Do you ever blur reality with dreamworld? With a playful color palette and a blending of daily life with mischievous intrigue, Hong Kong illustrator Kat J. Weiss melts reality into dreamworld in her work, with a calm and self-assured hand.
It’s always tricky to get the balance between doing what you love, and doing what pays the bills. In an interview, we discussed what it was like for Weiss to pursue the freelance lifestyle and her message of embracing your messy inner dreamworld.
Some people have no idea what they want to do with their lives, I am definitely not that person.
Would you tell us a bit about your background?
I grew up in Hong Kong in a multicultural multi-ethnic home. My father is German, my mother is Thai and Chinese, which is a whole other story. Me and my brother grew up here, I went to an international school I have always loved drawing and art. There was one time when I wanted to be a marine biologist but I’m not good at math, so I went and pursued art. I think I’ve known since I was twelve that I wanted to be an illustrator. Some people have no idea what they want to do with their lives, I am definitely not that person.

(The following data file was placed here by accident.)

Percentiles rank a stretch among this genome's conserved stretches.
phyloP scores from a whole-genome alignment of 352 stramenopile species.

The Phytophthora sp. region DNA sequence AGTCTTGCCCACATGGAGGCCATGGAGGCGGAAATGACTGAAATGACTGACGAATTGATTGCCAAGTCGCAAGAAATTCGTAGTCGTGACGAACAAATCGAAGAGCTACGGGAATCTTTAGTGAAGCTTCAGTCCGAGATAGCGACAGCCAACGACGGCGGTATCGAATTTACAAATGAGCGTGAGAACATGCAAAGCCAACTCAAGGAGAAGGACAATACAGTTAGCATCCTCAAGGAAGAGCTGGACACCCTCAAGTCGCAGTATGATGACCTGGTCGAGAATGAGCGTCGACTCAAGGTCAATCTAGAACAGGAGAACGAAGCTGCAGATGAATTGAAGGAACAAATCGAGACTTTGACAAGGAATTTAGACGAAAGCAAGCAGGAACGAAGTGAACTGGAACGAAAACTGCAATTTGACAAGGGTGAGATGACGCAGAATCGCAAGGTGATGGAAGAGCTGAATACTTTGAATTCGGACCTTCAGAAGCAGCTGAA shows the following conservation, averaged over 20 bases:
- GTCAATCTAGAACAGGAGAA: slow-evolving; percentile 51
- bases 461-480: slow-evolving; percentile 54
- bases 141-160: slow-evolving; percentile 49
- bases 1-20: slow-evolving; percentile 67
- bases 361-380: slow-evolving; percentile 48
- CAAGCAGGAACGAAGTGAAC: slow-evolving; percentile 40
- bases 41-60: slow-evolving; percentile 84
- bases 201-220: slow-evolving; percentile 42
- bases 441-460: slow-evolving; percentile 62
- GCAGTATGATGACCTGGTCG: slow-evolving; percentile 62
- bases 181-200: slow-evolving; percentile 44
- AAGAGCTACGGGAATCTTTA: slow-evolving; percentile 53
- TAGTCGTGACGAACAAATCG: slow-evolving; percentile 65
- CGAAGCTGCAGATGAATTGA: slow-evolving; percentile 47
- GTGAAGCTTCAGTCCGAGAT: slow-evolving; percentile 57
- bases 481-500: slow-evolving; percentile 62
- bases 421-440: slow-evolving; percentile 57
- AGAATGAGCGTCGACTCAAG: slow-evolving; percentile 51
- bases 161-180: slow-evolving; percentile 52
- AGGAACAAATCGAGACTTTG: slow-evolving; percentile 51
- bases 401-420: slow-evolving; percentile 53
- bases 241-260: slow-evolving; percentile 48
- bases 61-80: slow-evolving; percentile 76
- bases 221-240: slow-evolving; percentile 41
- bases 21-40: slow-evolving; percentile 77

Weiss studied illustration at SCAD, an art and design college with international campuses, including one in Hong Kong where she started before moving to the main campus in Savannah, Georgia. After a stint in New York, she moved back to Hong Kong working as a graphic designer. The structure of office work left her unsatisfied, finding the work limiting when it comes to creativity.
What is it about being in an office that doesn’t work for you?